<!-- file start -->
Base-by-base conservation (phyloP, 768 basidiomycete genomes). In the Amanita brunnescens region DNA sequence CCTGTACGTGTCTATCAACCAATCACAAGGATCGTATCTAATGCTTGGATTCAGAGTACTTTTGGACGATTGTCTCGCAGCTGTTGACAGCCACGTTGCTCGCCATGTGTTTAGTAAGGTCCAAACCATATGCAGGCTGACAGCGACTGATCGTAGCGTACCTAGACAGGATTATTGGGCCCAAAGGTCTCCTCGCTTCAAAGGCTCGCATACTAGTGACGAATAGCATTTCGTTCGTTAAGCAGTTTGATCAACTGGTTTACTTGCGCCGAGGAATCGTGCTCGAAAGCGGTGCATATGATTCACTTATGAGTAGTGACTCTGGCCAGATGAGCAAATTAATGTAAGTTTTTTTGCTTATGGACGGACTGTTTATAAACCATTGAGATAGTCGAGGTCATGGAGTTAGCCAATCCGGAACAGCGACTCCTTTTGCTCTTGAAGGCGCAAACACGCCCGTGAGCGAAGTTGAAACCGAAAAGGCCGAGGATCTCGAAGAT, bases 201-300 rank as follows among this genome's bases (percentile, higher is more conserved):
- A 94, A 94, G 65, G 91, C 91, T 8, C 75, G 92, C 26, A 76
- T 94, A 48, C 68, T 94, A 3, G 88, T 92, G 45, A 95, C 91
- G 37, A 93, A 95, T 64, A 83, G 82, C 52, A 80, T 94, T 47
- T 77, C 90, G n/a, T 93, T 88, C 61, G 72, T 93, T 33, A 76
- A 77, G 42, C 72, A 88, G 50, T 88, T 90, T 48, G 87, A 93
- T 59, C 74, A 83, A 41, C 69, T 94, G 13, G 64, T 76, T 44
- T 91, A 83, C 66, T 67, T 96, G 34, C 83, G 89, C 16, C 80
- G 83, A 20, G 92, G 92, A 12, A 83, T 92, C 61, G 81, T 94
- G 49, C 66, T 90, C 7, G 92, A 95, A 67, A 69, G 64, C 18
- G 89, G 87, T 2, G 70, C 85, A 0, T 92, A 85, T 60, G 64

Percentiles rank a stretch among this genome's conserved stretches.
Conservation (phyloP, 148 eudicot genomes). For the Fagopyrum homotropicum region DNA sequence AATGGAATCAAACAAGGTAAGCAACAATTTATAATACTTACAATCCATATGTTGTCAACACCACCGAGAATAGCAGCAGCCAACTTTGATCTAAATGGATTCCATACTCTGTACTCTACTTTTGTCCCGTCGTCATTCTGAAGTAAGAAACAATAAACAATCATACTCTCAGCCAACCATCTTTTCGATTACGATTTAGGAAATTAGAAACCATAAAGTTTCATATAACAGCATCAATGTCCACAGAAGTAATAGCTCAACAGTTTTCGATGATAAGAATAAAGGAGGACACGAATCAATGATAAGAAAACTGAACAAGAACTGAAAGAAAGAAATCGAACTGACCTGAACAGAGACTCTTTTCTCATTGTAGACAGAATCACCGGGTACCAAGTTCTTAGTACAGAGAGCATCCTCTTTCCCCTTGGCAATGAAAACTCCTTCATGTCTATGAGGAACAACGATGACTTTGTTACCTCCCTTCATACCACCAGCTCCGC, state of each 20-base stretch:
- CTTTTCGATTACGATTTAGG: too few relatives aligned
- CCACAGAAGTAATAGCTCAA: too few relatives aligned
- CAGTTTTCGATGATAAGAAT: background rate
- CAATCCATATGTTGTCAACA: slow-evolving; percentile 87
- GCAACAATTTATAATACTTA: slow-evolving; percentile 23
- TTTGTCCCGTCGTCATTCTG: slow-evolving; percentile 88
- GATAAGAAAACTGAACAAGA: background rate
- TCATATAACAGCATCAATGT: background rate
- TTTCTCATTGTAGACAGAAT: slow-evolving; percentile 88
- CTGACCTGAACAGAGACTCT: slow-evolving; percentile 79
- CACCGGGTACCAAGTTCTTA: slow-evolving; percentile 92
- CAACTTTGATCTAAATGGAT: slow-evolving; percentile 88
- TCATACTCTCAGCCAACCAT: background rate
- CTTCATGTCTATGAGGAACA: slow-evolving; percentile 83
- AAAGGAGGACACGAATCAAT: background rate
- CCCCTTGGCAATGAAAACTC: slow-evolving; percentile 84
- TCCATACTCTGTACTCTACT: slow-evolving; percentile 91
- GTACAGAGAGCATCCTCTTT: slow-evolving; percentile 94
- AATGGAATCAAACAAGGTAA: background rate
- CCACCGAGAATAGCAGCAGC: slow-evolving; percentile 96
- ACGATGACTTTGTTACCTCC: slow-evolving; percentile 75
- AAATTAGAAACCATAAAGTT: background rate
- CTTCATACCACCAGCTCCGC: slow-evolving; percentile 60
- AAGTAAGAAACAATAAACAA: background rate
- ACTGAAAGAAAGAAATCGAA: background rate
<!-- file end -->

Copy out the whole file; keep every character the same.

Base-by-base conservation (phyloP, 768 basidiomycete genomes). In the Amanita brunnescens region DNA sequence CCTGTACGTGTCTATCAACCAATCACAAGGATCGTATCTAATGCTTGGATTCAGAGTACTTTTGGACGATTGTCTCGCAGCTGTTGACAGCCACGTTGCTCGCCATGTGTTTAGTAAGGTCCAAACCATATGCAGGCTGACAGCGACTGATCGTAGCGTACCTAGACAGGATTATTGGGCCCAAAGGTCTCCTCGCTTCAAAGGCTCGCATACTAGTGACGAATAGCATTTCGTTCGTTAAGCAGTTTGATCAACTGGTTTACTTGCGCCGAGGAATCGTGCTCGAAAGCGGTGCATATGATTCACTTATGAGTAGTGACTCTGGCCAGATGAGCAAATTAATGTAAGTTTTTTTGCTTATGGACGGACTGTTTATAAACCATTGAGATAGTCGAGGTCATGGAGTTAGCCAATCCGGAACAGCGACTCCTTTTGCTCTTGAAGGCGCAAACACGCCCGTGAGCGAAGTTGAAACCGAAAAGGCCGAGGATCTCGAAGAT, bases 201-300 rank as follows among this genome's bases (percentile, higher is more conserved):
- A 94, A 94, G 65, G 91, C 91, T 8, C 75, G 92, C 26, A 76
- T 94, A 48, C 68, T 94, A 3, G 88, T 92, G 45, A 95, C 91
- G 37, A 93, A 95, T 64, A 83, G 82, C 52, A 80, T 94, T 47
- T 77, C 90, G n/a, T 93, T 88, C 61, G 72, T 93, T 33, A 76
- A 77, G 42, C 72, A 88, G 50, T 88, T 90, T 48, G 87, A 93
- T 59, C 74, A 83, A 41, C 69, T 94, G 13, G 64, T 76, T 44
- T 91, A 83, C 66, T 67, T 96, G 34, C 83, G 89, C 16, C 80
- G 83, A 20, G 92, G 92, A 12, A 83, T 92, C 61, G 81, T 94
- G 49, C 66, T 90, C 7, G 92, A 95, A 67, A 69, G 64, C 18
- G 89, G 87, T 2, G 70, C 85, A 0, T 92, A 85, T 60, G 64

Percentiles rank a stretch among this genome's conserved stretches.
Conservation (phyloP, 148 eudicot genomes). For the Fagopyrum homotropicum region DNA sequence AATGGAATCAAACAAGGTAAGCAACAATTTATAATACTTACAATCCATATGTTGTCAACACCACCGAGAATAGCAGCAGCCAACTTTGATCTAAATGGATTCCATACTCTGTACTCTACTTTTGTCCCGTCGTCATTCTGAAGTAAGAAACAATAAACAATCATACTCTCAGCCAACCATCTTTTCGATTACGATTTAGGAAATTAGAAACCATAAAGTTTCATATAACAGCATCAATGTCCACAGAAGTAATAGCTCAACAGTTTTCGATGATAAGAATAAAGGAGGACACGAATCAATGATAAGAAAACTGAACAAGAACTGAAAGAAAGAAATCGAACTGACCTGAACAGAGACTCTTTTCTCATTGTAGACAGAATCACCGGGTACCAAGTTCTTAGTACAGAGAGCATCCTCTTTCCCCTTGGCAATGAAAACTCCTTCATGTCTATGAGGAACAACGATGACTTTGTTACCTCCCTTCATACCACCAGCTCCGC, state of each 20-base stretch:
- CTTTTCGATTACGATTTAGG: too few relatives aligned
- CCACAGAAGTAATAGCTCAA: too few relatives aligned
- CAGTTTTCGATGATAAGAAT: background rate
- CAATCCATATGTTGTCAACA: slow-evolving; percentile 87
- GCAACAATTTATAATACTTA: slow-evolving; percentile 23
- TTTGTCCCGTCGTCATTCTG: slow-evolving; percentile 88
- GATAAGAAAACTGAACAAGA: background rate
- TCATATAACAGCATCAATGT: background rate
- TTTCTCATTGTAGACAGAAT: slow-evolving; percentile 88
- CTGACCTGAACAGAGACTCT: slow-evolving; percentile 79
- CACCGGGTACCAAGTTCTTA: slow-evolving; percentile 92
- CAACTTTGATCTAAATGGAT: slow-evolving; percentile 88
- TCATACTCTCAGCCAACCAT: background rate
- CTTCATGTCTATGAGGAACA: slow-evolving; percentile 83
- AAAGGAGGACACGAATCAAT: background rate
- CCCCTTGGCAATGAAAACTC: slow-evolving; percentile 84
- TCCATACTCTGTACTCTACT: slow-evolving; percentile 91
- GTACAGAGAGCATCCTCTTT: slow-evolving; percentile 94
- AATGGAATCAAACAAGGTAA: background rate
- CCACCGAGAATAGCAGCAGC: slow-evolving; percentile 96
- ACGATGACTTTGTTACCTCC: slow-evolving; percentile 75
- AAATTAGAAACCATAAAGTT: background rate
- CTTCATACCACCAGCTCCGC: slow-evolving; percentile 60
- AAGTAAGAAACAATAAACAA: background rate
- ACTGAAAGAAAGAAATCGAA: background rate